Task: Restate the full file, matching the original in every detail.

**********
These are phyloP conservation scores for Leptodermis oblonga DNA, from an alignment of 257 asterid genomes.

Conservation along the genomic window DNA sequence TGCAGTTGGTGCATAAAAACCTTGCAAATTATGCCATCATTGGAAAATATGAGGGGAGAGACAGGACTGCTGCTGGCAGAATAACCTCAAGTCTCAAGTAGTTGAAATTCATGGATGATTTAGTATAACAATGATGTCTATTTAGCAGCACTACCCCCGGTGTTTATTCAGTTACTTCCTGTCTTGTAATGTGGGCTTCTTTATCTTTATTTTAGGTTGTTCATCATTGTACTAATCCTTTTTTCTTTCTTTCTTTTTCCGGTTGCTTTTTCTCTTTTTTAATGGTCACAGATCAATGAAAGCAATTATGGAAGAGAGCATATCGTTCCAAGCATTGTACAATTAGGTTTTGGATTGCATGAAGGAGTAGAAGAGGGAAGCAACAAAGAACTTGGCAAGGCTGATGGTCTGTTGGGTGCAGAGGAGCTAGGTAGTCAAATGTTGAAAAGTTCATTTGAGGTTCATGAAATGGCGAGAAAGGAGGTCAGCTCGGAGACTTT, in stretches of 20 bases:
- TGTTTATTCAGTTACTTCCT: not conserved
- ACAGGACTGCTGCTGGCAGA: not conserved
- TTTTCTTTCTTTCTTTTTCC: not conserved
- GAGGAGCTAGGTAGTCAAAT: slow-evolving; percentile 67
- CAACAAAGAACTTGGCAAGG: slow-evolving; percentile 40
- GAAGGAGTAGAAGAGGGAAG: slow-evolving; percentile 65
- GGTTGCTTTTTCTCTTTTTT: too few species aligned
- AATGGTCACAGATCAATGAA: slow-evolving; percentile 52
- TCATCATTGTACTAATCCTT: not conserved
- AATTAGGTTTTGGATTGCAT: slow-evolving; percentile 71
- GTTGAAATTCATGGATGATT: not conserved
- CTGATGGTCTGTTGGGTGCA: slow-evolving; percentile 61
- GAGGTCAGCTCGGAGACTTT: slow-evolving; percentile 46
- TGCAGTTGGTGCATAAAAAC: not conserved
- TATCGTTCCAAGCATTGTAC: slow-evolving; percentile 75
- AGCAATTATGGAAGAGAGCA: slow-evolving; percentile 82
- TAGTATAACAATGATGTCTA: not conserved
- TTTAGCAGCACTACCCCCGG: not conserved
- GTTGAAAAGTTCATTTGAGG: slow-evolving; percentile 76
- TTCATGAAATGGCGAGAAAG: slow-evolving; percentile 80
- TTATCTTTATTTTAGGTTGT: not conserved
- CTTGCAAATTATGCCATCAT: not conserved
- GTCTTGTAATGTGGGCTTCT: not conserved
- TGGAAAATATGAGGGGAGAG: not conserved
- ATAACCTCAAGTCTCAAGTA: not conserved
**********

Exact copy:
These are phyloP conservation scores for Leptodermis oblonga DNA, from an alignment of 257 asterid genomes.

Conservation along the genomic window DNA sequence TGCAGTTGGTGCATAAAAACCTTGCAAATTATGCCATCATTGGAAAATATGAGGGGAGAGACAGGACTGCTGCTGGCAGAATAACCTCAAGTCTCAAGTAGTTGAAATTCATGGATGATTTAGTATAACAATGATGTCTATTTAGCAGCACTACCCCCGGTGTTTATTCAGTTACTTCCTGTCTTGTAATGTGGGCTTCTTTATCTTTATTTTAGGTTGTTCATCATTGTACTAATCCTTTTTTCTTTCTTTCTTTTTCCGGTTGCTTTTTCTCTTTTTTAATGGTCACAGATCAATGAAAGCAATTATGGAAGAGAGCATATCGTTCCAAGCATTGTACAATTAGGTTTTGGATTGCATGAAGGAGTAGAAGAGGGAAGCAACAAAGAACTTGGCAAGGCTGATGGTCTGTTGGGTGCAGAGGAGCTAGGTAGTCAAATGTTGAAAAGTTCATTTGAGGTTCATGAAATGGCGAGAAAGGAGGTCAGCTCGGAGACTTT, in stretches of 20 bases:
- TGTTTATTCAGTTACTTCCT: not conserved
- ACAGGACTGCTGCTGGCAGA: not conserved
- TTTTCTTTCTTTCTTTTTCC: not conserved
- GAGGAGCTAGGTAGTCAAAT: slow-evolving; percentile 67
- CAACAAAGAACTTGGCAAGG: slow-evolving; percentile 40
- GAAGGAGTAGAAGAGGGAAG: slow-evolving; percentile 65
- GGTTGCTTTTTCTCTTTTTT: too few species aligned
- AATGGTCACAGATCAATGAA: slow-evolving; percentile 52
- TCATCATTGTACTAATCCTT: not conserved
- AATTAGGTTTTGGATTGCAT: slow-evolving; percentile 71
- GTTGAAATTCATGGATGATT: not conserved
- CTGATGGTCTGTTGGGTGCA: slow-evolving; percentile 61
- GAGGTCAGCTCGGAGACTTT: slow-evolving; percentile 46
- TGCAGTTGGTGCATAAAAAC: not conserved
- TATCGTTCCAAGCATTGTAC: slow-evolving; percentile 75
- AGCAATTATGGAAGAGAGCA: slow-evolving; percentile 82
- TAGTATAACAATGATGTCTA: not conserved
- TTTAGCAGCACTACCCCCGG: not conserved
- GTTGAAAAGTTCATTTGAGG: slow-evolving; percentile 76
- TTCATGAAATGGCGAGAAAG: slow-evolving; percentile 80
- TTATCTTTATTTTAGGTTGT: not conserved
- CTTGCAAATTATGCCATCAT: not conserved
- GTCTTGTAATGTGGGCTTCT: not conserved
- TGGAAAATATGAGGGGAGAG: not conserved
- ATAACCTCAAGTCTCAAGTA: not conserved